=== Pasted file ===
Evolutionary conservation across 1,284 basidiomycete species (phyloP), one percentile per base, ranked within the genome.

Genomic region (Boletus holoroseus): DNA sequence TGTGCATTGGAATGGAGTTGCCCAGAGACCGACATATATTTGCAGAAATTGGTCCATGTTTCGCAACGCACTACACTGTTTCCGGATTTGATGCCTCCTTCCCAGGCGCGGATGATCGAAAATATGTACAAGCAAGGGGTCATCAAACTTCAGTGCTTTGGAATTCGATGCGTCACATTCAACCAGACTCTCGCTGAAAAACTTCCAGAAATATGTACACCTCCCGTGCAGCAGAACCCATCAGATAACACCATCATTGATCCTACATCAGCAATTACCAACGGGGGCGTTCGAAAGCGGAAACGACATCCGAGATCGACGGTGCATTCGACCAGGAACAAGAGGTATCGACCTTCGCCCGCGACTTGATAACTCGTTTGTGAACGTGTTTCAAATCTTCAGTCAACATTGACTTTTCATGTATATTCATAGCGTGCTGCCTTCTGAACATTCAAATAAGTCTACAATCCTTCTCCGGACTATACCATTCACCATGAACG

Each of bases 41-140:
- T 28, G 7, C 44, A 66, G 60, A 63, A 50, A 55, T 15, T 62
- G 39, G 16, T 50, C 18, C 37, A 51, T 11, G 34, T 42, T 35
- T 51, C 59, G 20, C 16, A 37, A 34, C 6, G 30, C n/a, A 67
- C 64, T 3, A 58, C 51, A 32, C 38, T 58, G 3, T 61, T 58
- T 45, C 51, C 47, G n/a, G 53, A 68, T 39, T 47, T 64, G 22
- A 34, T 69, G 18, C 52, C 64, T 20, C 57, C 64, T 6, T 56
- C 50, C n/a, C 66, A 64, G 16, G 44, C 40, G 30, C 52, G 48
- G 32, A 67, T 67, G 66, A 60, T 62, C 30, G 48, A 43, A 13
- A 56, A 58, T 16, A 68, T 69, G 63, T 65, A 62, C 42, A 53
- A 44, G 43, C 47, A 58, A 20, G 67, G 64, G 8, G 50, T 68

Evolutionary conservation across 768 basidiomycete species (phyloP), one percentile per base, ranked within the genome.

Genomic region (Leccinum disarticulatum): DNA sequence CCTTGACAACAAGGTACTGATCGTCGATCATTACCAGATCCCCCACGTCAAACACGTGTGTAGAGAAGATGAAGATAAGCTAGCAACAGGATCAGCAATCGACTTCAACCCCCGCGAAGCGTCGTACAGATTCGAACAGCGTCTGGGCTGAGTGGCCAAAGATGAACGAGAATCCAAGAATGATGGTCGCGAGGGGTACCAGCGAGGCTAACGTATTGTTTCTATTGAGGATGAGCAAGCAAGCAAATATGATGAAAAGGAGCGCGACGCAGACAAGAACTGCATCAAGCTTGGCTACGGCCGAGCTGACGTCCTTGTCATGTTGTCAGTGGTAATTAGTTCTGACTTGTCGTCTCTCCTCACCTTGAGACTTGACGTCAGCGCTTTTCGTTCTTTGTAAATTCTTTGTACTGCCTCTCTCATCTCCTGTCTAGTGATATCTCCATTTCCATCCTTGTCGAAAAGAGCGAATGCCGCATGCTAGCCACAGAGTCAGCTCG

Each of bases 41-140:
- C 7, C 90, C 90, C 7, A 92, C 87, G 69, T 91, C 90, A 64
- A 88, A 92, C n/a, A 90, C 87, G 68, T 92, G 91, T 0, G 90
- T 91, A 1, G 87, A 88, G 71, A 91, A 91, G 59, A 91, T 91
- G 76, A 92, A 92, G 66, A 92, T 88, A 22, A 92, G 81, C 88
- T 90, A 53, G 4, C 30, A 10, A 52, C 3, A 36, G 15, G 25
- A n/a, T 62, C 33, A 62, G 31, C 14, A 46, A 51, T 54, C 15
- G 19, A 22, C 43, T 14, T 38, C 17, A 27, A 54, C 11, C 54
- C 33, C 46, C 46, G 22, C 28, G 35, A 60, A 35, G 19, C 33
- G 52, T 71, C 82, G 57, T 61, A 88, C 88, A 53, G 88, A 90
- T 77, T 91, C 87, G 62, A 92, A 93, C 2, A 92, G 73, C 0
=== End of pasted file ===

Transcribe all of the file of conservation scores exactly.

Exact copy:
Evolutionary conservation across 1,284 basidiomycete species (phyloP), one percentile per base, ranked within the genome.

Genomic region (Boletus holoroseus): DNA sequence TGTGCATTGGAATGGAGTTGCCCAGAGACCGACATATATTTGCAGAAATTGGTCCATGTTTCGCAACGCACTACACTGTTTCCGGATTTGATGCCTCCTTCCCAGGCGCGGATGATCGAAAATATGTACAAGCAAGGGGTCATCAAACTTCAGTGCTTTGGAATTCGATGCGTCACATTCAACCAGACTCTCGCTGAAAAACTTCCAGAAATATGTACACCTCCCGTGCAGCAGAACCCATCAGATAACACCATCATTGATCCTACATCAGCAATTACCAACGGGGGCGTTCGAAAGCGGAAACGACATCCGAGATCGACGGTGCATTCGACCAGGAACAAGAGGTATCGACCTTCGCCCGCGACTTGATAACTCGTTTGTGAACGTGTTTCAAATCTTCAGTCAACATTGACTTTTCATGTATATTCATAGCGTGCTGCCTTCTGAACATTCAAATAAGTCTACAATCCTTCTCCGGACTATACCATTCACCATGAACG

Each of bases 41-140:
- T 28, G 7, C 44, A 66, G 60, A 63, A 50, A 55, T 15, T 62
- G 39, G 16, T 50, C 18, C 37, A 51, T 11, G 34, T 42, T 35
- T 51, C 59, G 20, C 16, A 37, A 34, C 6, G 30, C n/a, A 67
- C 64, T 3, A 58, C 51, A 32, C 38, T 58, G 3, T 61, T 58
- T 45, C 51, C 47, G n/a, G 53, A 68, T 39, T 47, T 64, G 22
- A 34, T 69, G 18, C 52, C 64, T 20, C 57, C 64, T 6, T 56
- C 50, C n/a, C 66, A 64, G 16, G 44, C 40, G 30, C 52, G 48
- G 32, A 67, T 67, G 66, A 60, T 62, C 30, G 48, A 43, A 13
- A 56, A 58, T 16, A 68, T 69, G 63, T 65, A 62, C 42, A 53
- A 44, G 43, C 47, A 58, A 20, G 67, G 64, G 8, G 50, T 68

Evolutionary conservation across 768 basidiomycete species (phyloP), one percentile per base, ranked within the genome.

Genomic region (Leccinum disarticulatum): DNA sequence CCTTGACAACAAGGTACTGATCGTCGATCATTACCAGATCCCCCACGTCAAACACGTGTGTAGAGAAGATGAAGATAAGCTAGCAACAGGATCAGCAATCGACTTCAACCCCCGCGAAGCGTCGTACAGATTCGAACAGCGTCTGGGCTGAGTGGCCAAAGATGAACGAGAATCCAAGAATGATGGTCGCGAGGGGTACCAGCGAGGCTAACGTATTGTTTCTATTGAGGATGAGCAAGCAAGCAAATATGATGAAAAGGAGCGCGACGCAGACAAGAACTGCATCAAGCTTGGCTACGGCCGAGCTGACGTCCTTGTCATGTTGTCAGTGGTAATTAGTTCTGACTTGTCGTCTCTCCTCACCTTGAGACTTGACGTCAGCGCTTTTCGTTCTTTGTAAATTCTTTGTACTGCCTCTCTCATCTCCTGTCTAGTGATATCTCCATTTCCATCCTTGTCGAAAAGAGCGAATGCCGCATGCTAGCCACAGAGTCAGCTCG

Each of bases 41-140:
- C 7, C 90, C 90, C 7, A 92, C 87, G 69, T 91, C 90, A 64
- A 88, A 92, C n/a, A 90, C 87, G 68, T 92, G 91, T 0, G 90
- T 91, A 1, G 87, A 88, G 71, A 91, A 91, G 59, A 91, T 91
- G 76, A 92, A 92, G 66, A 92, T 88, A 22, A 92, G 81, C 88
- T 90, A 53, G 4, C 30, A 10, A 52, C 3, A 36, G 15, G 25
- A n/a, T 62, C 33, A 62, G 31, C 14, A 46, A 51, T 54, C 15
- G 19, A 22, C 43, T 14, T 38, C 17, A 27, A 54, C 11, C 54
- C 33, C 46, C 46, G 22, C 28, G 35, A 60, A 35, G 19, C 33
- G 52, T 71, C 82, G 57, T 61, A 88, C 88, A 53, G 88, A 90
- T 77, T 91, C 87, G 62, A 92, A 93, C 2, A 92, G 73, C 0